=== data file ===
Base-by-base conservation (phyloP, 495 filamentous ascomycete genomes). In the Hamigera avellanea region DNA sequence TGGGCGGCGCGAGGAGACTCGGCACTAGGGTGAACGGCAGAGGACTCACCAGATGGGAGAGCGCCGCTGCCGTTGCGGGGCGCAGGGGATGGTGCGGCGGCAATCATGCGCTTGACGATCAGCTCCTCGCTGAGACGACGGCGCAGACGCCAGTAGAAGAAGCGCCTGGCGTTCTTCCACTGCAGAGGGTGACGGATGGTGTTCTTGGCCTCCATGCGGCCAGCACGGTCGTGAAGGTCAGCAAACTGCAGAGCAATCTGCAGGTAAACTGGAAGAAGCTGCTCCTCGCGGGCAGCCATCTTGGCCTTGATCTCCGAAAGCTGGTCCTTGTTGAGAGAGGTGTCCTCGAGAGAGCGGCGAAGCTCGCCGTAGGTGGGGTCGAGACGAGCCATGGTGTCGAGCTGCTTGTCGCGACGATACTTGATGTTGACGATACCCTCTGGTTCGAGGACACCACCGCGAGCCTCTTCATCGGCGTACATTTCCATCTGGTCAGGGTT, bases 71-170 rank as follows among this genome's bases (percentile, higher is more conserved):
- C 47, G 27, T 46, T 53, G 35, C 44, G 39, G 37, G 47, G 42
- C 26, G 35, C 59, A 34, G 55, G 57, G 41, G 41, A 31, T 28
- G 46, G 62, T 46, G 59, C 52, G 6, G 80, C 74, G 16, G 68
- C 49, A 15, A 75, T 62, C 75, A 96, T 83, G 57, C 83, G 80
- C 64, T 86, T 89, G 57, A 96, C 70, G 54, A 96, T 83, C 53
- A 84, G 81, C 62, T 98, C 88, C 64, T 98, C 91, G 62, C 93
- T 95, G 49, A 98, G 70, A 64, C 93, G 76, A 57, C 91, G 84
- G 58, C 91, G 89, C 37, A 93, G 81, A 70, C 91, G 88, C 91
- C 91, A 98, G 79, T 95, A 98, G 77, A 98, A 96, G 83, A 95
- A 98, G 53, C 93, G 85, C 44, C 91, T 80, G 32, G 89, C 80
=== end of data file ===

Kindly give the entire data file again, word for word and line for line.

Base-by-base conservation (phyloP, 495 filamentous ascomycete genomes). In the Hamigera avellanea region DNA sequence TGGGCGGCGCGAGGAGACTCGGCACTAGGGTGAACGGCAGAGGACTCACCAGATGGGAGAGCGCCGCTGCCGTTGCGGGGCGCAGGGGATGGTGCGGCGGCAATCATGCGCTTGACGATCAGCTCCTCGCTGAGACGACGGCGCAGACGCCAGTAGAAGAAGCGCCTGGCGTTCTTCCACTGCAGAGGGTGACGGATGGTGTTCTTGGCCTCCATGCGGCCAGCACGGTCGTGAAGGTCAGCAAACTGCAGAGCAATCTGCAGGTAAACTGGAAGAAGCTGCTCCTCGCGGGCAGCCATCTTGGCCTTGATCTCCGAAAGCTGGTCCTTGTTGAGAGAGGTGTCCTCGAGAGAGCGGCGAAGCTCGCCGTAGGTGGGGTCGAGACGAGCCATGGTGTCGAGCTGCTTGTCGCGACGATACTTGATGTTGACGATACCCTCTGGTTCGAGGACACCACCGCGAGCCTCTTCATCGGCGTACATTTCCATCTGGTCAGGGTT, bases 71-170 rank as follows among this genome's bases (percentile, higher is more conserved):
- C 47, G 27, T 46, T 53, G 35, C 44, G 39, G 37, G 47, G 42
- C 26, G 35, C 59, A 34, G 55, G 57, G 41, G 41, A 31, T 28
- G 46, G 62, T 46, G 59, C 52, G 6, G 80, C 74, G 16, G 68
- C 49, A 15, A 75, T 62, C 75, A 96, T 83, G 57, C 83, G 80
- C 64, T 86, T 89, G 57, A 96, C 70, G 54, A 96, T 83, C 53
- A 84, G 81, C 62, T 98, C 88, C 64, T 98, C 91, G 62, C 93
- T 95, G 49, A 98, G 70, A 64, C 93, G 76, A 57, C 91, G 84
- G 58, C 91, G 89, C 37, A 93, G 81, A 70, C 91, G 88, C 91
- C 91, A 98, G 79, T 95, A 98, G 77, A 98, A 96, G 83, A 95
- A 98, G 53, C 93, G 85, C 44, C 91, T 80, G 32, G 89, C 80